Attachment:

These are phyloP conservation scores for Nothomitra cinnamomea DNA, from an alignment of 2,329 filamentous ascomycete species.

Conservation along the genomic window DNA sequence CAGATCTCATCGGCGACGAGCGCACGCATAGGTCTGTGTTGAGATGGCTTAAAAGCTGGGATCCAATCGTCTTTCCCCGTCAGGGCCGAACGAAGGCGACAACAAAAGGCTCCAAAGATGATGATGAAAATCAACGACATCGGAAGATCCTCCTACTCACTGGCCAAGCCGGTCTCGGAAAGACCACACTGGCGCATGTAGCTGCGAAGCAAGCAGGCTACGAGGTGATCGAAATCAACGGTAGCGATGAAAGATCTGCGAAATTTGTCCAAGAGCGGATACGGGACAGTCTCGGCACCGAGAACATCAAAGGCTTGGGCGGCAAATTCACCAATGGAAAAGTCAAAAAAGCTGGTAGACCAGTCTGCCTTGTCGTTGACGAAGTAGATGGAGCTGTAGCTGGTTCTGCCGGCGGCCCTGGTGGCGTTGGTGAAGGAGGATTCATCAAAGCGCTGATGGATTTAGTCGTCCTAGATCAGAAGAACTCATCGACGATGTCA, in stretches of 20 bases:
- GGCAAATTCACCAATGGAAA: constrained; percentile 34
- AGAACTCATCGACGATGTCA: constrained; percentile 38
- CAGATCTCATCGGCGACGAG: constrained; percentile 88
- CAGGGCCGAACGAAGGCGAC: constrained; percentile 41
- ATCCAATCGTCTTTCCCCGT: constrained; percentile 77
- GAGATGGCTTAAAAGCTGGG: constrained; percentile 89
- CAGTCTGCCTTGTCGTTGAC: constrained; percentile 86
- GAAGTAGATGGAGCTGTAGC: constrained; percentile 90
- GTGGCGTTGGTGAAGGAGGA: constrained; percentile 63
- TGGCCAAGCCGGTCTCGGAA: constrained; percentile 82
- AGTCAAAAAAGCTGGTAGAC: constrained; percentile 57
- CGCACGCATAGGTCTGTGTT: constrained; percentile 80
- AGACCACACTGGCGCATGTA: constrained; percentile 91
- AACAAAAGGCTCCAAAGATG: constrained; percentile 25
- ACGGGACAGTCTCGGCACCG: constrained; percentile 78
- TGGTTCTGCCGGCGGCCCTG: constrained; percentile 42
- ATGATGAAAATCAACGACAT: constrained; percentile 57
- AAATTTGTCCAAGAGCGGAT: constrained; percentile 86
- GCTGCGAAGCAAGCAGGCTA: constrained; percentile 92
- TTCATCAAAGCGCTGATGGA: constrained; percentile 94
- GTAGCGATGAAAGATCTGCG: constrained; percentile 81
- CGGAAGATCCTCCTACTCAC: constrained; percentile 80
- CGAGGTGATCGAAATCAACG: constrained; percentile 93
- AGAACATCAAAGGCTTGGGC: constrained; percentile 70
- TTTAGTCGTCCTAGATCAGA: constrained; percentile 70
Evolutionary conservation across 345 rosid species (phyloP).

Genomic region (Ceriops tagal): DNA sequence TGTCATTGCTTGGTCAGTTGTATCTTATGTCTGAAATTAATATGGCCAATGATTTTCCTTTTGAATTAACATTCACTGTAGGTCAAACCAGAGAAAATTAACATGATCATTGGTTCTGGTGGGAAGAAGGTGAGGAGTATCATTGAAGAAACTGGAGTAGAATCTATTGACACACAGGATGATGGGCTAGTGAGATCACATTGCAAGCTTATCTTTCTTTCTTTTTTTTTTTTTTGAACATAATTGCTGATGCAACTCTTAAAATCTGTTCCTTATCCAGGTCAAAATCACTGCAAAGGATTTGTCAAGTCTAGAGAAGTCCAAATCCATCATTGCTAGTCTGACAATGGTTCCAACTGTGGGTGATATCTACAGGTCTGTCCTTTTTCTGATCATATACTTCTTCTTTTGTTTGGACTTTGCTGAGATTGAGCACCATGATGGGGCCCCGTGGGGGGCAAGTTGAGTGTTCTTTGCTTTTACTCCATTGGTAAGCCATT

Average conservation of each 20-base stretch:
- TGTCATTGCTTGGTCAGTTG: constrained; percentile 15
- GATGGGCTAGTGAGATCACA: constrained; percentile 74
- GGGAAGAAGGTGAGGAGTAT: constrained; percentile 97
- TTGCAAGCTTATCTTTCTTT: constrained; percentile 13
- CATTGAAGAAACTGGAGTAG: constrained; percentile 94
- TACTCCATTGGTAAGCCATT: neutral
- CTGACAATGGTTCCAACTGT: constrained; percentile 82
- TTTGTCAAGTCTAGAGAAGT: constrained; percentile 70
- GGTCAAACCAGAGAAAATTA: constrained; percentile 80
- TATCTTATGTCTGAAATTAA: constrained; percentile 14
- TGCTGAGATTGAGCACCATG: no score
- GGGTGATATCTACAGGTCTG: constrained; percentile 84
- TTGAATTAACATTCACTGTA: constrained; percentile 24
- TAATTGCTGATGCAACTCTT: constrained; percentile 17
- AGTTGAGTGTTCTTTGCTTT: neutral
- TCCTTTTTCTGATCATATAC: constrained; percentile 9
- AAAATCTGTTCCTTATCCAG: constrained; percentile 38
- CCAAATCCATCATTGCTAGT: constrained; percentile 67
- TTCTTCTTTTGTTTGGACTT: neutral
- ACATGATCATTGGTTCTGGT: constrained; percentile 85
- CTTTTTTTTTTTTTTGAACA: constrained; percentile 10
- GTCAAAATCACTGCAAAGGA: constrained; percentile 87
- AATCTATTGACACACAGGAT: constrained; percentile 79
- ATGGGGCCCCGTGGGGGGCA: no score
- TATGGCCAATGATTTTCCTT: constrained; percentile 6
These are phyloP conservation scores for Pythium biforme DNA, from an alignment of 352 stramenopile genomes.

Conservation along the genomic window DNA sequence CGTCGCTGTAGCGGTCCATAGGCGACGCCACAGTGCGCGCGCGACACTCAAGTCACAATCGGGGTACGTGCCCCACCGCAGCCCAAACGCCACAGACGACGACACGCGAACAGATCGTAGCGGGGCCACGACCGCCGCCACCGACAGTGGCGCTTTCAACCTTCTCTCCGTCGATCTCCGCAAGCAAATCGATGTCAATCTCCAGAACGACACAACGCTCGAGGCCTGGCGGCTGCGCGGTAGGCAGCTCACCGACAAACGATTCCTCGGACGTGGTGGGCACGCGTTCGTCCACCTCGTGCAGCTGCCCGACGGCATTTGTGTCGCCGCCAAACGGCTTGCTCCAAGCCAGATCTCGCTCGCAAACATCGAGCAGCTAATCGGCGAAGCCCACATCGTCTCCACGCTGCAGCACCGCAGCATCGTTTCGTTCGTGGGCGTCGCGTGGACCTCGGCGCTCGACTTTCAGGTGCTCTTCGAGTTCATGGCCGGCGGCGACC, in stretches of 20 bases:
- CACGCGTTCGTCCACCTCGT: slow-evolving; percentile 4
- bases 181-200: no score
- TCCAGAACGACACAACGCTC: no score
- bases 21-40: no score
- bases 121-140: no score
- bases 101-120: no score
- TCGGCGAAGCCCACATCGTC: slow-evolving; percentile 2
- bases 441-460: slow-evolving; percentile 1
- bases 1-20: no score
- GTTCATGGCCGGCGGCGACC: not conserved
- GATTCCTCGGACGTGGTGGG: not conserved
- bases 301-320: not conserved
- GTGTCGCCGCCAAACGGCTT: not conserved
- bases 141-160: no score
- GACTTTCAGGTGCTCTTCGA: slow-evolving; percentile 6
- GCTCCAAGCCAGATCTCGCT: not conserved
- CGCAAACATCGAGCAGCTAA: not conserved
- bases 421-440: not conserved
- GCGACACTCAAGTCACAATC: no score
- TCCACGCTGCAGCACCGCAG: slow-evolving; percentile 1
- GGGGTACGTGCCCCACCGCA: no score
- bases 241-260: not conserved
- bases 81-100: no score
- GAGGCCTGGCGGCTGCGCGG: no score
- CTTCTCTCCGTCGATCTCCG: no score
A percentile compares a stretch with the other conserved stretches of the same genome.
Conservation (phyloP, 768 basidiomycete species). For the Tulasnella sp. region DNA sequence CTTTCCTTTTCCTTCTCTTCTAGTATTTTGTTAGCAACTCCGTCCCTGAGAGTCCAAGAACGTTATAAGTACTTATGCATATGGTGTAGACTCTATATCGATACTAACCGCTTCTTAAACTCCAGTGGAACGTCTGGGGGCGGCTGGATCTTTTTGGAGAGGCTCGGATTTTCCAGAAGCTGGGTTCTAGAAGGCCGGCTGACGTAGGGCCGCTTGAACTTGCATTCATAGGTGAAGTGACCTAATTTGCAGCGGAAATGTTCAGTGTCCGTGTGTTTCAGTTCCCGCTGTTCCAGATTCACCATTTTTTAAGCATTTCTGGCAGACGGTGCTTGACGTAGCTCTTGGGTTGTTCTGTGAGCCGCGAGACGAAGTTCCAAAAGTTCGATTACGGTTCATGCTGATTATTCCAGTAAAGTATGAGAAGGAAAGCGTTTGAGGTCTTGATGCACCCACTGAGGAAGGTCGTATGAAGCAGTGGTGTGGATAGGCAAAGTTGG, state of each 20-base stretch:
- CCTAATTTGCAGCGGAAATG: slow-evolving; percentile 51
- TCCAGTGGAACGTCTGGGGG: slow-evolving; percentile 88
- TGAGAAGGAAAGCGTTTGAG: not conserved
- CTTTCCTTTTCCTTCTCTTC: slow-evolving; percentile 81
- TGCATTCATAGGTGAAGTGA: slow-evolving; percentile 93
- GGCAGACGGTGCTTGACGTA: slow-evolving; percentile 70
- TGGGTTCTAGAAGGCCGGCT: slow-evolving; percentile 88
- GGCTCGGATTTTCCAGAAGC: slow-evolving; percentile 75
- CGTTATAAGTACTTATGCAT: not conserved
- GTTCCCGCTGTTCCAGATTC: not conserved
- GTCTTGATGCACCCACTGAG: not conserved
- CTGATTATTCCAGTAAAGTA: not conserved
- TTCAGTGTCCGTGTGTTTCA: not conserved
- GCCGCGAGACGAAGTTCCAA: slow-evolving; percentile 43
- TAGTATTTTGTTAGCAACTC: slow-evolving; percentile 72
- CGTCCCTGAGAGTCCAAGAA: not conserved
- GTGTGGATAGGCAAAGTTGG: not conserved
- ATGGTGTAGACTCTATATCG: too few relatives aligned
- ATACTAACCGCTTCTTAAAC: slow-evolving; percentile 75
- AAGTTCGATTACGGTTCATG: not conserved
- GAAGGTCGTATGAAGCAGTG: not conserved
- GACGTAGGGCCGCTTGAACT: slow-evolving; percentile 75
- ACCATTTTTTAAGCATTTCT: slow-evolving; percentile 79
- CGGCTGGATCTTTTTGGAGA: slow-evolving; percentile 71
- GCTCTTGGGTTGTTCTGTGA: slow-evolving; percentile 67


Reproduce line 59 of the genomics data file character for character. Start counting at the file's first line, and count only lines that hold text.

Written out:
- bases 181-200: no score